Tor supported platforms policy
This policy was provisionally adopted by the Network Team on 31 March 2020. It will become non-provisional on 1 August 2020.
Note: This document only applies to "tor", the network daemon program.
Also note: This reflects aspiration, not promise.
And note finally: These categories are not a value judgment on your platform. They are a warning about the Tor team and the resources we have.
Levels of support
We will make sure this works and works well. CI required, multiple active devs, popular, etc. We try to backport fixes to all supported release series.
When we find out it's broken, we'll try to fix it. To get here, we need at least one person who knows it and is willing to try to help out. We try to backport fixes to all supported release series.
We'll take a clean patch if you write one and we can find somebody to test it. Everything starts here by default. We might backport fixes to one or two supported release series, if they are simple enough.
You need to maintain your own fork if you want this to work. (This is the standard response for hypothetical cpus and operating systems where nobody knows if they exist or nobody has seen one in 20 years. No patches unless somebody can test them somewhere, somehow.)
How to decide support levels
This is rationale, not policy.
If we actually have CI that we respond to very quickly, and we have active developers who know how to build and test for the platform, and we would block a stable release if the platform was not working, then we can make it Target.
A Maintained platform is like a Target platform, except without good CI, without expertise on the Tor team, or without the resource commitment. Conversely, a Maintained platform is like an Unsupported one, except that we think that we can sometimes figure out how to write patches for it, and like to do so when we have free time.
If we have no way to test patches, but we'd take a clean obviously-safe patch if somebody wrote one, then it's Unsupported. Generally, Unsupported is only good for systems that aren't too weird in how they behave.
We should Reject platforms if supporting them can't be done without lots of unverifiable code, or can't be done without making the code ugly. If we would prefer that developers on a platform should fork Tor, then it's Rejected. If (nearly?) all users on a platform are insecure, it's also good candidate for Rejected. So that's the default position for platforms without vendor support.
CPU support levels
- arm (sufficiently recent)
Maintained or unsupported, can't decide:
- x86 without SSE2. (Should just be a performance thing, because we'll always have portable code)
- newer PowerPC (PPE, Power8+) with constant-time multiplications
- Anything else debian builds for
- Processors with non-constant-time
MULinstructions (many common cryptographic operations on these systems are subject to even the most trivial side-channel attacks):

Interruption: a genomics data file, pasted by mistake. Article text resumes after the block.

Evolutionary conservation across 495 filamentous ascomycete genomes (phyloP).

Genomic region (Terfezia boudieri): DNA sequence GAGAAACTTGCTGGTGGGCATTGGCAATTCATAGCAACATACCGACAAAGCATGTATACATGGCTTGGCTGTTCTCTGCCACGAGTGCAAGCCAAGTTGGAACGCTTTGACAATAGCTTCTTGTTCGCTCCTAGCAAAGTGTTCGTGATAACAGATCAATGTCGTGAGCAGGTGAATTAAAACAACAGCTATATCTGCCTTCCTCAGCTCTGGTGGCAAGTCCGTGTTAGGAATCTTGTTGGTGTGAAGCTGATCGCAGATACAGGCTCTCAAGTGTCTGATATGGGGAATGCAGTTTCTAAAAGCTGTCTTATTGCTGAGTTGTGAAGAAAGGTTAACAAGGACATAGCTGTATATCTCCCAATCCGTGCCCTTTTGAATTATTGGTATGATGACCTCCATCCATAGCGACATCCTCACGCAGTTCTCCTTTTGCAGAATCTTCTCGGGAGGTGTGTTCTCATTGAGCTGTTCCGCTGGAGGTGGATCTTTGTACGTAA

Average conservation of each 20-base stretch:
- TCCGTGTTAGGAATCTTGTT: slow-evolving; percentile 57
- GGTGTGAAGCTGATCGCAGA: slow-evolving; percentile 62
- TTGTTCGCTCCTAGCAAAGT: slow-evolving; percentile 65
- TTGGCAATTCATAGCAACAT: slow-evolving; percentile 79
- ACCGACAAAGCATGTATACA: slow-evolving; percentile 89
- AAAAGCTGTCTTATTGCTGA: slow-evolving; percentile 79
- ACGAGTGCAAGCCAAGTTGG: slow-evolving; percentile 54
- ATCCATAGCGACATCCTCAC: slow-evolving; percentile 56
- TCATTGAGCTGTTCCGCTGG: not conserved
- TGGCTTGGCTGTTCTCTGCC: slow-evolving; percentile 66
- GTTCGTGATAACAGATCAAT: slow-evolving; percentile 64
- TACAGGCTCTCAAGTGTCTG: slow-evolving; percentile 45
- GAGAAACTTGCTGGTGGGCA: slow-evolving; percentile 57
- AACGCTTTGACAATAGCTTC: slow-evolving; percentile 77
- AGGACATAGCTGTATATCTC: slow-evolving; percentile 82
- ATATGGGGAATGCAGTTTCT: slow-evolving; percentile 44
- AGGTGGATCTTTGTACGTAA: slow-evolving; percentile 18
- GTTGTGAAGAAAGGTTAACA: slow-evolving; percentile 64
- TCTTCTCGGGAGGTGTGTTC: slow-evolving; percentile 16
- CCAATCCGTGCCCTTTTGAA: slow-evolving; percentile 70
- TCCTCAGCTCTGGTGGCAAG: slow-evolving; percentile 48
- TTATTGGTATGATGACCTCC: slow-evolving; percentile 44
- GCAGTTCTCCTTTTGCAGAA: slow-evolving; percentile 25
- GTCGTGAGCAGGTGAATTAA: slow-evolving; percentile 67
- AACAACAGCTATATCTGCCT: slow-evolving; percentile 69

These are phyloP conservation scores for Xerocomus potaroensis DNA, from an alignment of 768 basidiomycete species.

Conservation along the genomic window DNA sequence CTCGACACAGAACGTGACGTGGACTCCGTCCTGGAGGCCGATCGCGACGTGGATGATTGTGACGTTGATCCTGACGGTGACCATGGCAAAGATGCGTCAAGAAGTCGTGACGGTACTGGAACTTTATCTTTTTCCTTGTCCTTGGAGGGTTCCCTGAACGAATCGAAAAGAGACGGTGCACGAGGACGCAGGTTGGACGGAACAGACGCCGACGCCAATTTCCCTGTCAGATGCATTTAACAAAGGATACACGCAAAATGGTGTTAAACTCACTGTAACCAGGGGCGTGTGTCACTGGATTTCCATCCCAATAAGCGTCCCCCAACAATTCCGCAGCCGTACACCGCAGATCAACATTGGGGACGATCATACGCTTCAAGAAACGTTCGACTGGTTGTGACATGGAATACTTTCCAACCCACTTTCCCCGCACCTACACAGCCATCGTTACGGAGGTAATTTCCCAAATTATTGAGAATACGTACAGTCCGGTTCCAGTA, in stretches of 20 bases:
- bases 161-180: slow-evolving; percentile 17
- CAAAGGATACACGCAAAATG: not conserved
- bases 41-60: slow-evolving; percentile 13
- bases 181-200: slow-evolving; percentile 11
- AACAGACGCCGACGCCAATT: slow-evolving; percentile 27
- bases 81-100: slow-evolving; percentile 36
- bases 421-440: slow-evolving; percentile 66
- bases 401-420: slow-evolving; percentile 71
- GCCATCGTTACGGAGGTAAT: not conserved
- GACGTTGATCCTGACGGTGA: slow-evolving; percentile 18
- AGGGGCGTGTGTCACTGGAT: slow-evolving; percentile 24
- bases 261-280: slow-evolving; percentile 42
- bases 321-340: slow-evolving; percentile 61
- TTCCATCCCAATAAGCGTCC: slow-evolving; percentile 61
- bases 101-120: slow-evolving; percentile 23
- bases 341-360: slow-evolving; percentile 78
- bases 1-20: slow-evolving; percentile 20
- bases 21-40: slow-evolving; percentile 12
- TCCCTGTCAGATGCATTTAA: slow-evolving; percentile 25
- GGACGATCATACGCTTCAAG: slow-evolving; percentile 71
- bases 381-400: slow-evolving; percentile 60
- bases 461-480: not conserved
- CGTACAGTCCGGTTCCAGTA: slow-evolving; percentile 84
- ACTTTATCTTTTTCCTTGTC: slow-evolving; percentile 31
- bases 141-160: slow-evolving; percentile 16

- Older PowerPC (<= PowerPC 970)
- Older ARM (<= 9T, <= Cortex M3)
- VIA Nano 2000 Series
- Intel <= 80486
- See https://bearssl.org/ctmul.html for full details
- Intel P68 microarchitecture (Pentium IV-based Celeron CPUs produced from 2000-2004. The
SHLinstructions aren't constant-time because Intel removed the barrel shifter.)
- Anything else which lacks a barrel shifter.
- Anything without virtual address spaces
- Anything middle-endian
OS Support levels
- Supported Windows (>= 7) and Windows Server (>= 2008)
- Supported OS X / macOS
- except for macOS i386, which is Maintained. Apple will remove support for i386 binaries in macOS 10.15 (2019).
- Modern Linux
- Android (Should become Target)
- Unsupported Windows client versions, where the server version is Target:
- Windows Vista
- OS X / macOS supported by Tor Browser (but not Apple)
Need to decide:
- Other BSD derivatives
- Proprietary unix
- Very old Linux kernels
- most weird old unixes (Solaris, OpenSolaris)
- PureDarwin, OpenDarwin, etc.
- Anything completely non-posixy, other than Windows or iOS
- Windows using Cygwin
- Windows past EOL
- OS X past EOL
- Anything else not receiving security updates
- GCC (non-ancient)
- clang (non-ancient)
- Everything else that's not rejected
- C before C99.
- Systems where pointer size is something other than 32 or 64 bits.
- Systems where int is something other than 32 or 64 bits.
- Systems where you can't sanely define int32_t and int64_t and intptr_t.
- Systems where memset(&ptr, 0, sizeof(ptr)) doesn't yield a null pointer.
- Systems where signed arithmetic is not two's complement
- Systems where time_t is unsigned
- Anything that can't process the the headers for our dependencies and link with them.
- All compilers that are only hypothetically permitted by the C standard.
TLS / Cryptographic Libraries
- LibreSSL (which ones?)
- OpenSSL (stable supported releases, 1.0.1 or later)
- NSS (Should become Target in 0.3.6 or later, if it works well enough)
Rust is currently optional.
- Rust nightly, beta, stable
- Currently, all versions from stable back to 1.31
- The minimum Rust version may change over time as needed for new features, but will always be less than or equal to stable.
- Need to decide on a support policy for old rust versions
Python is optional in Tor: it is used to run some of Tor's tests.
Some other network team products are written in python, for example:
- Fallback Scripts
- sbws (Simple Bandwidth Scanner) Their support policies may vary, depending on our available resources.
- Supported Python 3 Stable Releases
- Python 3 Unstable and Nightly Releases
- Python 2.7
- Note: Between 1 January and 1 April 2020, Python 2.7 is transitioning to Unsupported.
- Unsupported Python Releases
- All Other Python Implementations (PyPy, Tauthon, etc.)